Špraněk National Nature Reserve

The Špraněk NNR was declared in 1949 and lies to the south-west of the village of Javoříčko in the Olomoucký kraj – Olomouc Region and its current area is 28.7 ha. The reserve covers the forested Špraněk hill with formations of karst origin and an extensive network of richly decorated caves and rare thermophilous vegetation. The reserve lies at elevations between 388 and 539 metres (Špraněk hill) above sea level.

Špraněk is a typically developed karst territory with swallow holes, karren, sinkholes, rock gates, an abyss and an extensive cave system. The Devonian limestone cliff is built on the culm (Lower Carboniferous) shales, greywackes and conglomerates.

The majority of the reserve is forested. Calciphilous beechwoods cover the largest area and in the undergrowth we can find the fingered sedge (Carex digitata), white helleborine (Cephalanthera damasonium), dogwood (Cornus sanguinea), the bedstraw Galium sylvaticum, ivy (Hedera helix) and others. The tree layer is dominated by beech (Fagus sylvatica). In addition to the herb-rich beechwoods we can also find ravine and talus forests, where the beech trees stand alongside Norway maple (Acer platanoides), sycamore (Acer pseudoplatanus), ash (Fraxinus excelsior) and large-leaved lime (Tilia platyphyllos). A small area of herb-rich oak-hornbeam forest with the typical species hornbeam (Carpinus betulus), lily of the valley (Convallaria majalis), spring pea (Lathyrus vernus) and cowslip (Primula veris) is found here. The flora on the walls of the rock massif includes species of chasmophytic vegetation of calcareous cliffs such as brittle bladder fern (Cystopteris fragilis) and blue moor-grass (Sesleria caerulea). Rue-leaved saxifrage (Saxifraga tridactylites) grows in sunny localities with a shallow soil profile. Of the 300 vascular plant species which have been recorded here, a great many of them are specially protected, rare or endangered not only within the region but also within the Czech Republic. These also include common cotoneaster (Cotoneaster integerrimus), red spire grass (Melica transsilvanica), swallowwort (Vincetoxicum hirundinaria), martagon lily (Lilium martagon), the fescue Festuca pallens and the wonder violet Viola mirabilis. More than 40 species of liverworts (e.g. the earworts Scapania aspera and Scapania calcicola) and mosses (e.g. hair-pointed feather moss (Cirriphyllum piliferum), Homomallium incurvatum and Taxiphyllum depressum) have been identified here.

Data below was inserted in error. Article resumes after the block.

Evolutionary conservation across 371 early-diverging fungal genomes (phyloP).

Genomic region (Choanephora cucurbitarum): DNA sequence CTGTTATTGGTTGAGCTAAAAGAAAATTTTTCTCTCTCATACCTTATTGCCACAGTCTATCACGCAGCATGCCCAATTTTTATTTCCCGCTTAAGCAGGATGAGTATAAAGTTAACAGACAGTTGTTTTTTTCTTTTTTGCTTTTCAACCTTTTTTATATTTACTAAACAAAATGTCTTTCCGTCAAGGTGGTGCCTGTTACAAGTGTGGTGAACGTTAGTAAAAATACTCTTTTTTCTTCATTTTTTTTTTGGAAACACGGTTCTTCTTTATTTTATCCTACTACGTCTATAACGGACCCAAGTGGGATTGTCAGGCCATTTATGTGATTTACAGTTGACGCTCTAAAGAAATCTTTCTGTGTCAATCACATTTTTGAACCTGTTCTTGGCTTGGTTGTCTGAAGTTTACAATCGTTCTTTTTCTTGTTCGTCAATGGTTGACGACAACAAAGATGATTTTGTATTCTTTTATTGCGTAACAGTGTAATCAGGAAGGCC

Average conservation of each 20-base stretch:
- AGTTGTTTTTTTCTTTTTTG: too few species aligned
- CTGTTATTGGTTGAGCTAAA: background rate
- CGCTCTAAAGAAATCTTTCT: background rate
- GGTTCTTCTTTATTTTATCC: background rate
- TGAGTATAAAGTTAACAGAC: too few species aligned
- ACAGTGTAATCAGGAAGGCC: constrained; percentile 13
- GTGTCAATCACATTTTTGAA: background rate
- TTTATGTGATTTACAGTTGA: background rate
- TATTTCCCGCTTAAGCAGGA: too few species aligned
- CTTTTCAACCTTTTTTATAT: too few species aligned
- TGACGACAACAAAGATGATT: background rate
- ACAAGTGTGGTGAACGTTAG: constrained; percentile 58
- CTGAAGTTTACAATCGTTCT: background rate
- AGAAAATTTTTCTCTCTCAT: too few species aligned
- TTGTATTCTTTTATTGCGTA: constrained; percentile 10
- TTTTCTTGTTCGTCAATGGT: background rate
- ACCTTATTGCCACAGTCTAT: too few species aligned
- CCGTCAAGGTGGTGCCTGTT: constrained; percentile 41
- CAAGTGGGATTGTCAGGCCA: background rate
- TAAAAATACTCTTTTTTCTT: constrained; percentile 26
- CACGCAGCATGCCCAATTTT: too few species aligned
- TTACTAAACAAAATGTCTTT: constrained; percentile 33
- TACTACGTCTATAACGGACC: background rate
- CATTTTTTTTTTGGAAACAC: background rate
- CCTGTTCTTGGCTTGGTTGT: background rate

The caves are also a very important hibernating site for bats and especially the critically-endangered lesser horseshoe bat (Rhinolophus hipposideros). The highly-endangered barbastelle bat (Barbastella barbastellus) and greater mouse-eared bat (Myotis myotis), the endangered Daubenton’s bat (Myotis daubentonii) and brown long-eared bat (Plecotus auritus) and others all hibernate in the caves. Among the most interesting molluscs is the rich population of Delima ornata, a species from the south-eastern Alps. Other gastropods which live here include the column snail Pupilla sterri, Granaria frumentum, the glass snail Vitrea diaphana, Pyramidula rupestris and others.
The underground system of the Javoříčské jeskyně consists of a complicated network of passages, chambers and abysses. This was all formed in an “island” of Devonian limestone and by the flow of the Špraněk stream. The caves are beautifully decorated with stalactites and stalagmites, which is especially rich in two large chambers – the Suťový dóm (Boulder chamber) and Dóm gigantů (Hall of the Giants), which are among the largest and most richly decorated cave chambers in the Czech Republic. A major part of the cave system was discovered in 1938 and other sections were discovered during the 1950s. Currently, about 4 km of passages are known, of which 788 metres are open to the public. Many palaeontological finds have been made on the territory.

Marked tourist trails lead through the area and the nature trail has been reconstructed. The rock arch under the Zkamenělý zámek (Fossilised Castle) is the largest formation of its kind in Moravia. Špraněk NNR is included in the proposed Špraněk Site of Community Importance under the Natura 2000 system.